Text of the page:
Canadian Prime Minister Justin Trudeau says he is “deeply disappointed” with the removal of the statue of Canada’s first prime minister over the weekend.
He called the act “vandalism.”
Activists in Montreal removed a statue of Sir John A. MacDonald, who was linked to politicians who killed many locals in the late 19th century.
He videotaped the moment when the head of the statue flew away and bounced to the nearby pavement.
On Monday, Mr Trudeau said that while he understood the “impatience and frustration” of Canadians who had dealt with discrimination, actions such as the removal of the statue “would not move us forward as a society”.
He said communities and cities should choose how to remember conflicting historical figures, not a small group acting unilaterally.
The Prime Minister of Quebec and the Mayor of Montreal also condemned the action of the activists.
Mayor Valerie Plante said it “cannot be accepted or tolerated”, adding that it was better to put historical figures “in context rather than remove them”.
Quebec Prime Minister Francois Lego wrote on Twitter, “whatever Sir John A. MacDonald thinks, destroying a monument in this way is unacceptable.”
“We have to fight racism, but destroying parts of our history is not the solution. Vandalism has no place in our democracy and the statue must be restored.”
The statue has been a frequent target of activists over the years and has often been sprayed with paint.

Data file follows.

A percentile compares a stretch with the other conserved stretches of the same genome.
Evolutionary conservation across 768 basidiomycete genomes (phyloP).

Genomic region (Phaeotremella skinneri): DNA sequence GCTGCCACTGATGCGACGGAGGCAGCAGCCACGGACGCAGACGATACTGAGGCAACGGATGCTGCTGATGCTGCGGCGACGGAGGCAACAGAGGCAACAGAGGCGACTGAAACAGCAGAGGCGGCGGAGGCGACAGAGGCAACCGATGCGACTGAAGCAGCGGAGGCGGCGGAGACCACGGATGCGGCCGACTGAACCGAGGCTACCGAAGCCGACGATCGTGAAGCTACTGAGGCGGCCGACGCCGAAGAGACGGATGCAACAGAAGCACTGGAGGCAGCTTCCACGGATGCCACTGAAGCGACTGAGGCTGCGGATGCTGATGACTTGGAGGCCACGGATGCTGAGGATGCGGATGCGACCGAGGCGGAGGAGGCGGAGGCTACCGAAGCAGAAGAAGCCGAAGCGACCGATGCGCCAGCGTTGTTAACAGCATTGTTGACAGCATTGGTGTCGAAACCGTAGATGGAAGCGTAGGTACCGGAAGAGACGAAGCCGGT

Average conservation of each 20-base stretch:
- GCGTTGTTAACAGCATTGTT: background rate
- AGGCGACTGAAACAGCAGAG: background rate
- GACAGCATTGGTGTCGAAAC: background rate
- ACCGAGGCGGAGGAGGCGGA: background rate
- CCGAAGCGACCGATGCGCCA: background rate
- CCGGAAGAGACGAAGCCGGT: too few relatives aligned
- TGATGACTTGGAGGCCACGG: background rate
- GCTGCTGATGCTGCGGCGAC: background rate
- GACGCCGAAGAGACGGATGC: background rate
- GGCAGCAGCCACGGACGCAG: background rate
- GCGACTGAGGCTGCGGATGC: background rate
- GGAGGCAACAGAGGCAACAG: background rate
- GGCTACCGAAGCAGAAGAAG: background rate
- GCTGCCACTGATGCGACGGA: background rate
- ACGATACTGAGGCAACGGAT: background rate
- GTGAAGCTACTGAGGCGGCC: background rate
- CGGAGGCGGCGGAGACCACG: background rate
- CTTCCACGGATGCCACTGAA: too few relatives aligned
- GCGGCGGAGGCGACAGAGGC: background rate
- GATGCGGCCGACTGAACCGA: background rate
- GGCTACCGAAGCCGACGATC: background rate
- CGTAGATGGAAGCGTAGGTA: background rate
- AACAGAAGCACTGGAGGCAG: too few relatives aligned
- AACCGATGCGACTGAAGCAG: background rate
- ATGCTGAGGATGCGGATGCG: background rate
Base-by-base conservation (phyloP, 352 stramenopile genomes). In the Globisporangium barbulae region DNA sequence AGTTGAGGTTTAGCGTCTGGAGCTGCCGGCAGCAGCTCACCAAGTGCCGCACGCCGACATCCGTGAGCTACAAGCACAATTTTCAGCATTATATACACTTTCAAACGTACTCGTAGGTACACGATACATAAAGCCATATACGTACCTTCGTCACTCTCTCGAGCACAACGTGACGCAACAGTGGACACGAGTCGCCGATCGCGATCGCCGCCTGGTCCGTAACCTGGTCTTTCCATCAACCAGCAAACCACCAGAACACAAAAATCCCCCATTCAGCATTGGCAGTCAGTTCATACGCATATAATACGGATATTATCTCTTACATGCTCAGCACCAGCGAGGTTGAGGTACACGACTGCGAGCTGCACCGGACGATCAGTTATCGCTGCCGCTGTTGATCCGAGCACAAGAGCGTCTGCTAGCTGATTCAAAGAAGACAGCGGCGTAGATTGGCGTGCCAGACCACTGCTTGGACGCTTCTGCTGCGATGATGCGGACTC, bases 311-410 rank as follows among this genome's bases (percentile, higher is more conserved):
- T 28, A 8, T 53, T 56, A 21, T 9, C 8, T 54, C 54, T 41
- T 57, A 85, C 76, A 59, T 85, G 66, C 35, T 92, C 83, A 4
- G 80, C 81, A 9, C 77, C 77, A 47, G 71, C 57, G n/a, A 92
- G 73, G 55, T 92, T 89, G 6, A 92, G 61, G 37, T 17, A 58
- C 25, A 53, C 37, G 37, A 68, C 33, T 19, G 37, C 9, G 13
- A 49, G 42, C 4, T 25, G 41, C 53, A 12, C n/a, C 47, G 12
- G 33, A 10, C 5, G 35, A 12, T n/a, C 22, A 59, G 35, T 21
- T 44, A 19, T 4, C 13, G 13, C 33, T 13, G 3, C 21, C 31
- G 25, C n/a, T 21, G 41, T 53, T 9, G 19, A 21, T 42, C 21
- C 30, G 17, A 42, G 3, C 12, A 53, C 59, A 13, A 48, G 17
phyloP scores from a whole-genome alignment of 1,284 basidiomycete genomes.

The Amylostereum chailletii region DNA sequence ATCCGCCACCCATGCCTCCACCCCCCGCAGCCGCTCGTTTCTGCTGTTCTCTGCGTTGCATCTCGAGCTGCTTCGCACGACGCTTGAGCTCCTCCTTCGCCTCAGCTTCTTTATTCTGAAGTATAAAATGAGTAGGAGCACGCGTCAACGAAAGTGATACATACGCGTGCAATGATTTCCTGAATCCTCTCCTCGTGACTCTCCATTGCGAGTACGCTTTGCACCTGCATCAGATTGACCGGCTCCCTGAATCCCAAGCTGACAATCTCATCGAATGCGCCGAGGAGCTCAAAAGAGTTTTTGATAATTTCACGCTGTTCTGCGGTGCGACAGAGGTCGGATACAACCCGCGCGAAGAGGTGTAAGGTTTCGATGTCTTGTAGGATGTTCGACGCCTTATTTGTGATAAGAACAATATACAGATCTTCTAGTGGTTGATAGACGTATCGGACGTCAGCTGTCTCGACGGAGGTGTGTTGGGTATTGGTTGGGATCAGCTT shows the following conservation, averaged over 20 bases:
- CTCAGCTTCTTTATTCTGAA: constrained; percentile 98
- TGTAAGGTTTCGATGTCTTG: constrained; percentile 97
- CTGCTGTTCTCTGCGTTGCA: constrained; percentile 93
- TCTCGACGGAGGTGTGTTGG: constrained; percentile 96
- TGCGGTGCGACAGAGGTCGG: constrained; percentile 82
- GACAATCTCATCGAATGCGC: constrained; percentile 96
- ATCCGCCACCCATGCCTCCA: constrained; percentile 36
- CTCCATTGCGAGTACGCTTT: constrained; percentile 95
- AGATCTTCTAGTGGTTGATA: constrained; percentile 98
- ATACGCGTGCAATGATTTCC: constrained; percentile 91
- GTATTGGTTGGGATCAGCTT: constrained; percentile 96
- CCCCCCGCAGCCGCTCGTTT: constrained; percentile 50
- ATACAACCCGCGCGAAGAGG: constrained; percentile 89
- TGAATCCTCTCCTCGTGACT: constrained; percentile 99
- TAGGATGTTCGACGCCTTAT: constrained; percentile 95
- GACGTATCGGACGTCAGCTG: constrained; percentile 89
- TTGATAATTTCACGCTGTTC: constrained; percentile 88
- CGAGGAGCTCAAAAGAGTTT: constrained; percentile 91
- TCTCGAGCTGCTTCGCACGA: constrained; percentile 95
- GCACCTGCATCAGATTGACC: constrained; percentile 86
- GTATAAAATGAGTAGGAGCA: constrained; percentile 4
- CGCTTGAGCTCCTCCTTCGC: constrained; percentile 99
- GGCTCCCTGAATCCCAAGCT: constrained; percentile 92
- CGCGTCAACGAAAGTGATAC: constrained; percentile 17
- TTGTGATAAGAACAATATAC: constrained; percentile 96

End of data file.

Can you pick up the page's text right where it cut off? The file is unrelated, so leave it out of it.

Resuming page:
Macdonald was Prime Minister of Canada between 1860 and 1890 and is remembered for his nation-building policies.
But he also created a system of residential schools that forcibly removed at least 150,000 indigenous children from their homes and sent them to state-funded boarding schools.
Many children were abused, and some died and were forbidden to speak their own language or practice their culture. A government report in 2015 called the practice a “cultural genocide.”
He has been accused of allowing famine and disease to kill many indigenous peoples, and his government has forced some First Nation communities to leave their traditional territories, withholding food until they do.
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Mr Trudeau said at a press conference in Montreal that it was fair to “ask questions about all our former prime ministers, all our former leaders who have done very good things but also made mistakes”.
“Sir John A. MacDonald has done very good things, but we need to be far more critical of some of his actions,” he added.
A number of statues of controversial historical leaders around the world have been removed in recent months during heated public debates about how societies should remember leaders linked to slavery, empire and racism.
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Statues of Christopher Columbus and Confederate leaders were removed in the United States, while monuments to prominent slave traders were removed in Britain.
Belgian protesters also distorted statues of King Leopold II because of the deadly legacy of his personal colony in what is now the Democratic Republic of Congo.